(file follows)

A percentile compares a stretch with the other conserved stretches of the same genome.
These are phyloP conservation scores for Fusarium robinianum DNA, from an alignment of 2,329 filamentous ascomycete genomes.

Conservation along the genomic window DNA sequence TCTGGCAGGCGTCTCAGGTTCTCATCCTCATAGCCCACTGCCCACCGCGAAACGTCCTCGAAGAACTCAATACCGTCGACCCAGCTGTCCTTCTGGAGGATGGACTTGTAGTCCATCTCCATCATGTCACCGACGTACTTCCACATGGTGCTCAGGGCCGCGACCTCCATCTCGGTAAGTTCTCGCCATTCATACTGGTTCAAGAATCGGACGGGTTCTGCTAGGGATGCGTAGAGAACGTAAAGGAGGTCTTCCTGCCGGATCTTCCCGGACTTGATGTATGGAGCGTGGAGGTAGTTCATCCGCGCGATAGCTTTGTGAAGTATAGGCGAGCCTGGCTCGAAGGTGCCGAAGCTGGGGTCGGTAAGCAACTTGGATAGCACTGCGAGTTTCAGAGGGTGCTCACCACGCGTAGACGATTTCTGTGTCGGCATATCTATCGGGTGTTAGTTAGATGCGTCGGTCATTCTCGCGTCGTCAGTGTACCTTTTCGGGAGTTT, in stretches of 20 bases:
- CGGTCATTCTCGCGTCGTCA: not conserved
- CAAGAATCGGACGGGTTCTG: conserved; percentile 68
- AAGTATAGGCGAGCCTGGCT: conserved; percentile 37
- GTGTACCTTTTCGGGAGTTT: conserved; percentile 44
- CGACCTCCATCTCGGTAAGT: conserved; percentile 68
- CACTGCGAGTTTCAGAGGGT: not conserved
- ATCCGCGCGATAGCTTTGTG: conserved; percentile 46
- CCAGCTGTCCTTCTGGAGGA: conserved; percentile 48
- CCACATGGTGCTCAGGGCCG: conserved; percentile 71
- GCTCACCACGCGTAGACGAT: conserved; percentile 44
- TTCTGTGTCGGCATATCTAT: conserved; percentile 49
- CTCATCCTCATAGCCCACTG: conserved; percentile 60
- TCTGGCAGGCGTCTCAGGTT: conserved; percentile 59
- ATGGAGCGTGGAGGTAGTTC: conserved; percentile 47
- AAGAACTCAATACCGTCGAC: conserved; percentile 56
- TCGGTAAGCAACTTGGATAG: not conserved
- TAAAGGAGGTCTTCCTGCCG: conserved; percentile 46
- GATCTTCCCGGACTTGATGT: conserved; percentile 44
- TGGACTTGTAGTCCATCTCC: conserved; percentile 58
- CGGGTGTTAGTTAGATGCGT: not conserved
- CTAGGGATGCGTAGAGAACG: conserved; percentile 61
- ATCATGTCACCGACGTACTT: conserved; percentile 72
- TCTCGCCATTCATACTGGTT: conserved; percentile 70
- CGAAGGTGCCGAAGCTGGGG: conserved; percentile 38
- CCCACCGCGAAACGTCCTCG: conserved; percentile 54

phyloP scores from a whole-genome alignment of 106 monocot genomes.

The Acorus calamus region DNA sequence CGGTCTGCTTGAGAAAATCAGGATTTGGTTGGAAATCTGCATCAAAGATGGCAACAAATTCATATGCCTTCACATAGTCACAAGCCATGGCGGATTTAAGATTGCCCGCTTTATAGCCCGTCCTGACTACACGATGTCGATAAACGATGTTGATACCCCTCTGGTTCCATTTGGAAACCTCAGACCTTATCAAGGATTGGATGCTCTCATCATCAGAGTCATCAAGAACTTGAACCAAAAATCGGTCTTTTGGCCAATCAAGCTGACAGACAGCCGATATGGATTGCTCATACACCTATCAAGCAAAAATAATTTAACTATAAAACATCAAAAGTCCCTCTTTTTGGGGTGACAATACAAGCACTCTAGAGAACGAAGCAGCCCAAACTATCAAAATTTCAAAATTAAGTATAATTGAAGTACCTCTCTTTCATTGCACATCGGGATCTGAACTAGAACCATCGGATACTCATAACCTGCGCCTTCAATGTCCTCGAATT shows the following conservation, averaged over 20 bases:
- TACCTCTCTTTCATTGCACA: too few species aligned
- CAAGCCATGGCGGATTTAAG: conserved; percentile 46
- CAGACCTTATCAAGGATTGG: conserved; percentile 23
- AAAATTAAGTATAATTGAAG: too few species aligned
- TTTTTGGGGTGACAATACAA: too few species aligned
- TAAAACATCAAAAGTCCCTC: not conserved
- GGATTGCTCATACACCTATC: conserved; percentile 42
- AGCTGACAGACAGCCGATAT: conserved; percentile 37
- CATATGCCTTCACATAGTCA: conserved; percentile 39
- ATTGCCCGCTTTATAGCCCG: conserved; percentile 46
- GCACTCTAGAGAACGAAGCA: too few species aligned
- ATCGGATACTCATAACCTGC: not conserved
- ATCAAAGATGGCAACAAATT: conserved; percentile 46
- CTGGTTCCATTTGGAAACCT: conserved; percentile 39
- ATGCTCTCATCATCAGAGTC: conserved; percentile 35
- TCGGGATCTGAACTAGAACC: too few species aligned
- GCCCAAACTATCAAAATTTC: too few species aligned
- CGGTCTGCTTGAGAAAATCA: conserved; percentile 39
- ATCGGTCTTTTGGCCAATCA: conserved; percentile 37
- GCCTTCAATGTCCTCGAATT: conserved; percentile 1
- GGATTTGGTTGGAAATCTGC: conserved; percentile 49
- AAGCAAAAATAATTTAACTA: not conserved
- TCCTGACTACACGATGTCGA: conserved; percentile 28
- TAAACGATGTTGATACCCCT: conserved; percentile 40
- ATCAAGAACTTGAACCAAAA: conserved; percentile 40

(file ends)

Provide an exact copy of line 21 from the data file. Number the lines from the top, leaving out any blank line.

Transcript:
- GATCTTCCCGGACTTGATGT: conserved; percentile 44